Groundbreaking Travel Book: Eothen

This morning I finished off what is known as the first "modern" travel writing book--Eothen by William Kinglake, a British guy who travelled throughout the Near East in the 1830s.  ("Eothen", I learned, means "out of the East.") The book was innovative for its time because the author didn't just produce an encyclopedic summary of the characteristics of the countries he visited (e.g., history, climate, terrain).  Rather, he decided he would write about his own interaction with the people he met and his general impressions and experiences there, because he can write authoritatively about this and because this was what was most important to him.  Interestingly, this might be, in a way, one of the first "blogs," although this book was not brief or simplistics--and I definitely had to force myself through several chapters of it.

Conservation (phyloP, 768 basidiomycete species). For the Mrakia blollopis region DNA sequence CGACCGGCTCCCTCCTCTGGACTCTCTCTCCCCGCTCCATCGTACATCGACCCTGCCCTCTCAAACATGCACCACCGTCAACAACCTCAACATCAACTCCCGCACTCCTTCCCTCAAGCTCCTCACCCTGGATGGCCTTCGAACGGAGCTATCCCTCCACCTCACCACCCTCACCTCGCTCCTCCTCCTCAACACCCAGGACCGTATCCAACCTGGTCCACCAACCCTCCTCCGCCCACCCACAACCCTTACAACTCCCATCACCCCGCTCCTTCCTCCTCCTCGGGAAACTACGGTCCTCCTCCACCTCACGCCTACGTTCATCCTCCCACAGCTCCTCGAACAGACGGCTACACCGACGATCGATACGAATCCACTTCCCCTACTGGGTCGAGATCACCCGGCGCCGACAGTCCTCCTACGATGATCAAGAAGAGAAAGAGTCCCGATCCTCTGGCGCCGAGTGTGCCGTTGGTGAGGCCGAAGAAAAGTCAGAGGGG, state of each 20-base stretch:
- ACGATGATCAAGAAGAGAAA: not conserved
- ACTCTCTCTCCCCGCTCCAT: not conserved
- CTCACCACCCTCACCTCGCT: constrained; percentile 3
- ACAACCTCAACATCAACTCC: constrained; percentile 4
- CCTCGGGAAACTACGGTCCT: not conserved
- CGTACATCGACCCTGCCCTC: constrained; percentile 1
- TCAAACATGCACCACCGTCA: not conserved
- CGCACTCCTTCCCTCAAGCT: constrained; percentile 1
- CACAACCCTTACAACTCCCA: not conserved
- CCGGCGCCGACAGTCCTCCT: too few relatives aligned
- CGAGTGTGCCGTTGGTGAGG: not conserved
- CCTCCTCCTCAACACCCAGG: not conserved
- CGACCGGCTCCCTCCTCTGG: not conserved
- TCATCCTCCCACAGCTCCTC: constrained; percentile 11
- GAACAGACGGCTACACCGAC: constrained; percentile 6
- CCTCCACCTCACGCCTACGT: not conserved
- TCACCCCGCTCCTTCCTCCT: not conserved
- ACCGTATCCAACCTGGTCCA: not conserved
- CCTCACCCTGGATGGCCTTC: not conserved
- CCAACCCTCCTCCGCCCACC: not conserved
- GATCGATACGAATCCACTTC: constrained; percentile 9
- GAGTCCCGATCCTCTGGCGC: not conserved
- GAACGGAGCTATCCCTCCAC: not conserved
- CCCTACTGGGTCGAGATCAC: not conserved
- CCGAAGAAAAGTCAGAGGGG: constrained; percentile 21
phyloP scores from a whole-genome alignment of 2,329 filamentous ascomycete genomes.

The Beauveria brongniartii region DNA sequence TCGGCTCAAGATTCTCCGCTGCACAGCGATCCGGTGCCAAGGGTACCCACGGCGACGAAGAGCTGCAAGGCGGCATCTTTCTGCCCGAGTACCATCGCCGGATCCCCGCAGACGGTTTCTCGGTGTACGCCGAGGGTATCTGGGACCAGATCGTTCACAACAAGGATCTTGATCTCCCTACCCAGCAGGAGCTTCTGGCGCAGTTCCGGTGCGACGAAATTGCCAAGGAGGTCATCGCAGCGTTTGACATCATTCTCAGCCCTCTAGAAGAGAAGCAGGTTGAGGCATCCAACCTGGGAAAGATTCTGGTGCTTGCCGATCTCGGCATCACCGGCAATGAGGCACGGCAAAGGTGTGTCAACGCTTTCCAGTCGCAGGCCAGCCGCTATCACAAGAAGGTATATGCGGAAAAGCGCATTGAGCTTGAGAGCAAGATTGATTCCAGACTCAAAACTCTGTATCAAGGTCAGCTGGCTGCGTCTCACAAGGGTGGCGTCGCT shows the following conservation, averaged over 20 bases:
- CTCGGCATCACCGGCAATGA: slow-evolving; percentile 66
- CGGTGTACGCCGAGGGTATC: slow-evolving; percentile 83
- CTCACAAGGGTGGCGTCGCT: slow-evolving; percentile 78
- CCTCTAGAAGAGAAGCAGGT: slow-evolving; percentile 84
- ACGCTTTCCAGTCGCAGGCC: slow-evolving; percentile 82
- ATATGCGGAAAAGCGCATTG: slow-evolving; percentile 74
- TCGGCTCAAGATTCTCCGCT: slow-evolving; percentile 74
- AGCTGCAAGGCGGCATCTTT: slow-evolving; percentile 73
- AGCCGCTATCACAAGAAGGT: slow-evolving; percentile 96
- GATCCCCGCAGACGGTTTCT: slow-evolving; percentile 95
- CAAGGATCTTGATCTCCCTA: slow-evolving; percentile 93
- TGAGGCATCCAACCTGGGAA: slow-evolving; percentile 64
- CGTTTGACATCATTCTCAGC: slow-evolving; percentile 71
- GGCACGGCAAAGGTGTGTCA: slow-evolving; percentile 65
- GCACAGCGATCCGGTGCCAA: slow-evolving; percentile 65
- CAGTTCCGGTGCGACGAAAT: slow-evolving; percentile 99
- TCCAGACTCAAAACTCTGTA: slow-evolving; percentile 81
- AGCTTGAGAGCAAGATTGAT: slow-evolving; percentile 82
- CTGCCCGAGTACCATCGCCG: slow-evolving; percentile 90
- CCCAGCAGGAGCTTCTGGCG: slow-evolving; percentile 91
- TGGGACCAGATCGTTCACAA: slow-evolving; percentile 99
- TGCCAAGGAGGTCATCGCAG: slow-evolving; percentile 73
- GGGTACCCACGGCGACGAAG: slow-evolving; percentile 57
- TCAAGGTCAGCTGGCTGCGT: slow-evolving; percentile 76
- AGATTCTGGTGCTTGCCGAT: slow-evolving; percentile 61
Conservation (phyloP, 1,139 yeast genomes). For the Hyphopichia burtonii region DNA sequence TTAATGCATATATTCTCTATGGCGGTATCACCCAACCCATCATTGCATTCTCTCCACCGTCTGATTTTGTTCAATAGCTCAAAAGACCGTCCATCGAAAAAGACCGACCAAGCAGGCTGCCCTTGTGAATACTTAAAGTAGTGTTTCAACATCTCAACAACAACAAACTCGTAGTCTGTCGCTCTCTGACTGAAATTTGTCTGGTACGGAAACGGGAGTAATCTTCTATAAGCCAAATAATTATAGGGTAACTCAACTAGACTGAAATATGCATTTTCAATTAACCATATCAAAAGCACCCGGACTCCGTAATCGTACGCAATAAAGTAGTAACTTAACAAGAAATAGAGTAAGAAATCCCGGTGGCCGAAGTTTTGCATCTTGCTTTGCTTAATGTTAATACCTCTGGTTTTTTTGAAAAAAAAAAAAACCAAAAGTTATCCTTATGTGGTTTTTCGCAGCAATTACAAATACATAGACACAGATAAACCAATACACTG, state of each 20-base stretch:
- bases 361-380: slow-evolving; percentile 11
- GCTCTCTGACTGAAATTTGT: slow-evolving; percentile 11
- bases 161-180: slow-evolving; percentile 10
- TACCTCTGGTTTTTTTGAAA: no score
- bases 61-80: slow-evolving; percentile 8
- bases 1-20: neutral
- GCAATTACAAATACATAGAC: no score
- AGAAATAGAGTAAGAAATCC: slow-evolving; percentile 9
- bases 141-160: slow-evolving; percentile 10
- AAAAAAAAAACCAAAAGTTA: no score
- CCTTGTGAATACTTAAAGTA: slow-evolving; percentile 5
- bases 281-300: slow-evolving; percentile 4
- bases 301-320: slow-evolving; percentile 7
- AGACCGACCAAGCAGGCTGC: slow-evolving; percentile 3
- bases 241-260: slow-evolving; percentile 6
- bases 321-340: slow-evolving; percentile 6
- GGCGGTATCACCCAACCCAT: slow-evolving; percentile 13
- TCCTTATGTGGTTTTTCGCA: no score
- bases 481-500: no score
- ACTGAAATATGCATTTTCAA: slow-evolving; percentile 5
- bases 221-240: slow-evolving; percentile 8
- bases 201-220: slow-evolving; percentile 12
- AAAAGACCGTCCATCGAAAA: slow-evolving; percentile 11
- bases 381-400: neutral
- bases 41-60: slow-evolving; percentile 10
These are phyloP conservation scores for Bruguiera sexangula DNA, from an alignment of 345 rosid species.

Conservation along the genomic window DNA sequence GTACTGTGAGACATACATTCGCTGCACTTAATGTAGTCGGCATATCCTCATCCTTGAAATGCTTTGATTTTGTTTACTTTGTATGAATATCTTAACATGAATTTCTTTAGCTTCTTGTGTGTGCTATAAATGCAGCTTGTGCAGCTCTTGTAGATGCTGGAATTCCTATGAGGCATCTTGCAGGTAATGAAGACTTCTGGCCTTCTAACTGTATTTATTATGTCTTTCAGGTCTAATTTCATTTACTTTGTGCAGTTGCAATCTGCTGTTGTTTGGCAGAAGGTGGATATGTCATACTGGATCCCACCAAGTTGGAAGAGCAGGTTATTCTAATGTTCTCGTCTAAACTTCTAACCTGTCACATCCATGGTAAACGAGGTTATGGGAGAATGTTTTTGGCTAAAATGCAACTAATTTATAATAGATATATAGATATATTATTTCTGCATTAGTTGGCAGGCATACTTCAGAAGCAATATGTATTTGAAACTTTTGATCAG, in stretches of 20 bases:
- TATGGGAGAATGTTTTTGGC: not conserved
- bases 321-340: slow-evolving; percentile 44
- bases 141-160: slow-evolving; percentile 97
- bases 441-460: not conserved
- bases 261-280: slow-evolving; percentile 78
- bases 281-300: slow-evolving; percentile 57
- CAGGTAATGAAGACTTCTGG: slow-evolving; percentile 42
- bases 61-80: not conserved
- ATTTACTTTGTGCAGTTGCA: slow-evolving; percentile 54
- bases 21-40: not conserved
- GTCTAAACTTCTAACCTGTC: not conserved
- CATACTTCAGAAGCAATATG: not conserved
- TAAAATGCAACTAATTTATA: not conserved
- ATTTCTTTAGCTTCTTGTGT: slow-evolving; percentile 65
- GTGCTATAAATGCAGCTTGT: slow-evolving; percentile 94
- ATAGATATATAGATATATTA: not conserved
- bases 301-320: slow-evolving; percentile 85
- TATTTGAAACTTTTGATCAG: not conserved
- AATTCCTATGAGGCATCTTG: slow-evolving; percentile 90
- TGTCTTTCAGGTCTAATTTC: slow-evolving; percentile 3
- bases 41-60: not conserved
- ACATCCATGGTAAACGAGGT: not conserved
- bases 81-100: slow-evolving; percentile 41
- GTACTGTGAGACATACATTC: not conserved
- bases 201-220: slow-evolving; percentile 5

I heard about Eothen when I read how Winston Churchill was asked how he had learned to write so well (Churchill won a nobel prize for literature after WWII).  Churchill simply responded:  William Kinglake.  I found that the book is extremely well written and the author is very funny in, I suppose, a 19th century kind of way.  I was also struck by his desire to be civilized and principled--in his Western, British way--when he was confronted with all kinds of lying, deceit and trickery that frankly is more common in non-Western countries.

Sidenote: Francis Schaeffer had an amazing insight when he pointed out that certain countries, regions and peoples don't follow the "rule of law" simply by accident.  You look at the countries where rules are obeyed by and large (and consequently business thrives more because people keep their promises) and corruption is limited and you will see that these countries are primarily ones which the protestant reformation strongly influenced:  Switzerland, Germany, Scandinavia, Great Britain, The Netherlands, and the USA.

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